ERIC'S TIPS FOR WEB AUTHORS
- Make your pages as browser-independent as possible.
Don't demand that your audience upgrade their browser to Netscape before
they can read your pages. Netscape may be the best browser around, but
Netscape isn't the only game in town. Besides, technically, Netscape
is not free for most people (if you are using Netscape, see
Remember, the whole purpose of HTML is to provide a way of distributing
information in a non-browser specific format (for a browser-specific
format, look at Adobe
Acrobat). It's pretty pointless to create documents that only work
on certain browsers. Minimally, your pages should be readable
on at least Netscape, Mosaic, and Lynx.
- Don't use HTML 3.0
tables for critical content. There
simply aren't enough browsers that support tables. Pages that are
formatted with tables are impossible to read with most of the
browsers that are out there. If you insist on using tables, be sure to
provide a non-table equivalent (such as a GIF or <PRE> version),
perhaps linked like this:
Here's the <A HREF="table.html">daily schedule</A> for browsers
with table support. For other browsers, a <A HREF="table.txt">
text-only version</A> is available.
Let me stress that I'm NOT suggesting that you should avoid
using tables. Indeed, tables are one of the most useful improvements to the
HTML specification. However, if you do use tables, you should always have a
backup presentation to accomodate those who do not have table-capable
So when will it be "okay" to go exclusively with tables? In my opinion,
not until the "Big Three" browsers (Netscape, Mosaic, and Lynx) support
HTML 3.0 tables in their production versions (so beta and test versions
do not count) on the three major platforms (Windows, Macintosh, and Unix).
Since the Lynx developers have already begun to work on a version with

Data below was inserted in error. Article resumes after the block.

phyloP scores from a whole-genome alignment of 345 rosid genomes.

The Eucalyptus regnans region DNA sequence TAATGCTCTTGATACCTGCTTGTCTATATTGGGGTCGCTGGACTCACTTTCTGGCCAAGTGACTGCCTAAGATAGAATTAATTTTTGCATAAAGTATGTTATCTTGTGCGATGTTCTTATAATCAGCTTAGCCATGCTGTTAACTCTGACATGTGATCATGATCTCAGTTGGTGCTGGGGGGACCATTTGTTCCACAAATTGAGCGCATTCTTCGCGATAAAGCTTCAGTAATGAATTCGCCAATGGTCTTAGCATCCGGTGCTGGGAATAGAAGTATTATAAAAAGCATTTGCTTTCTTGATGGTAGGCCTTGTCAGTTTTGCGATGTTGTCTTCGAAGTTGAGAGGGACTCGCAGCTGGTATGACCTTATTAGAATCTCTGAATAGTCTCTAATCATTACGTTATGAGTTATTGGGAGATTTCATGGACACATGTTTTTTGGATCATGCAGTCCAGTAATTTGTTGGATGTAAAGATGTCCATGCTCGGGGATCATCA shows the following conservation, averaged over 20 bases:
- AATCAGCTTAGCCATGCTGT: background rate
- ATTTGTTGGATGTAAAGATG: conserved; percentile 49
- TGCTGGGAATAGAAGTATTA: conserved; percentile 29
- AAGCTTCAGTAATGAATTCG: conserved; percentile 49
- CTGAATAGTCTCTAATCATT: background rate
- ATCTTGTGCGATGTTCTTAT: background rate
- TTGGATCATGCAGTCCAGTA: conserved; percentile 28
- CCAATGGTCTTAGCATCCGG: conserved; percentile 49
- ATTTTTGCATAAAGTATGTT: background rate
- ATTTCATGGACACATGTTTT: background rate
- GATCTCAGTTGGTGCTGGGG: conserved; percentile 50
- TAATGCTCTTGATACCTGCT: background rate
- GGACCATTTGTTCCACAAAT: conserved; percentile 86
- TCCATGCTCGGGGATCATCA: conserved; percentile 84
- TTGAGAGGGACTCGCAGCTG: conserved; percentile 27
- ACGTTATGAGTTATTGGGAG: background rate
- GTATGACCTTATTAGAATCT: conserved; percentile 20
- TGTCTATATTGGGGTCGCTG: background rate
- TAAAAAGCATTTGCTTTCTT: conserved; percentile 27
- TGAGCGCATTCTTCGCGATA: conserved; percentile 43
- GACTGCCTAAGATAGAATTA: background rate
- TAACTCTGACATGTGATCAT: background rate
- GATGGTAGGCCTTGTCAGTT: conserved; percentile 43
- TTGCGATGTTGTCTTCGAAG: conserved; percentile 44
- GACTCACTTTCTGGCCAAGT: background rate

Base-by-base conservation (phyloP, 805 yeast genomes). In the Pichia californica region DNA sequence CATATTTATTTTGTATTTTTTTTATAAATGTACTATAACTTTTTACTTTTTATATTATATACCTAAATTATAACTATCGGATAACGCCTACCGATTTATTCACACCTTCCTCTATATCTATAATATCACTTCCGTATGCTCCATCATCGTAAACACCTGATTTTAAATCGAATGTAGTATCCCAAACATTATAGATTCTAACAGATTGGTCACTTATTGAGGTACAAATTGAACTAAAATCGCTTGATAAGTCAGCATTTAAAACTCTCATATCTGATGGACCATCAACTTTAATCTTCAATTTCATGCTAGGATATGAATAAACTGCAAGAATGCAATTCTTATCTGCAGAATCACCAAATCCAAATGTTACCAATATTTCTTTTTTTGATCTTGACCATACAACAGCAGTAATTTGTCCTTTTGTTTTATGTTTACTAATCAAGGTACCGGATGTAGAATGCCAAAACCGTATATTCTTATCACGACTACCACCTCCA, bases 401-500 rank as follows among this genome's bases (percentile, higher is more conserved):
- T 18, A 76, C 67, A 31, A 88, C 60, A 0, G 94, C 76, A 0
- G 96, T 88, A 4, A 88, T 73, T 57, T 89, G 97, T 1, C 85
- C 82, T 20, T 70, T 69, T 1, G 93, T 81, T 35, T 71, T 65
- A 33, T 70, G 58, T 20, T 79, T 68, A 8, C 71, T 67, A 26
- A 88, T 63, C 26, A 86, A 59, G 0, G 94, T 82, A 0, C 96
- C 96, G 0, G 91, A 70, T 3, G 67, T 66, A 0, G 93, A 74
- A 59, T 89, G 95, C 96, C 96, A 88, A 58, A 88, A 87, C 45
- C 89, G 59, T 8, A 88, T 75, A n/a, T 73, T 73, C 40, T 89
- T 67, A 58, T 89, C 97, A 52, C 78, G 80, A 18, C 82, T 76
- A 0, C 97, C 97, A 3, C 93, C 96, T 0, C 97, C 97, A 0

table support, I think we can begin to rely on tables by the beginning
- Avoid the long "Mega Document." This is often a
HTMLized FAQs (Caution: 125 Kb!)
or link lists.
(Caution: over 400 Kb!). Huge pages
take forever to load and often load more information that a reader wants
to get at that moment. Rather than just adding a table of contents to the
top of a big document, break each section into a separate page and use
a table of contents
page to link to them. If your page is over 20 Kb or takes longer than
15 seconds to scroll through, it might just be a Mega Document.
- Make an extra effort to write clean HTML source.
This will save you an enormous amount of time when you update your
pages or hunt for a bad tag. For example, feel free to insert carriage
returns within tags or between sections--the browser doesn't care. Try to
keep your line length around 80 characters--super long lines are difficult
to edit and may cause problems. Make your source as readable
as possible, since others will most likely look at your source some
time (read on!).
- Read and study other people's HTML source. That's
how you learn new techniques to incorporate into your own pages.
I learned quite a bit about both forms and formatting tags by looking
at other people's source. That's why writing clean source is so
important--someone may be using your source to learn HTML!
- Give credit where credit is due. This should
be obvious, but it's amazing how many people don't think it's wrong to
blatantly rip off ideas, content, or graphics from other pages without
giving any acknowledgment to the author (let alone asking permission).
Just because the Web allows the free viewing of material does
not mean that everything on the Web is public domain.
- Be very careful about copyrights. Just because it is
'easy' to copy items using the Web or because 'everyone is doing it,' does
not make you exempt from the legal consequences of doing so.
If you don't believe that a big company or author will track you down,
check out an actual "cease and
desist" letter to someone who distributed icons of characters from a
copyrighted television show. For further information on copyrights, the
Copyright WebSite may be helpful.
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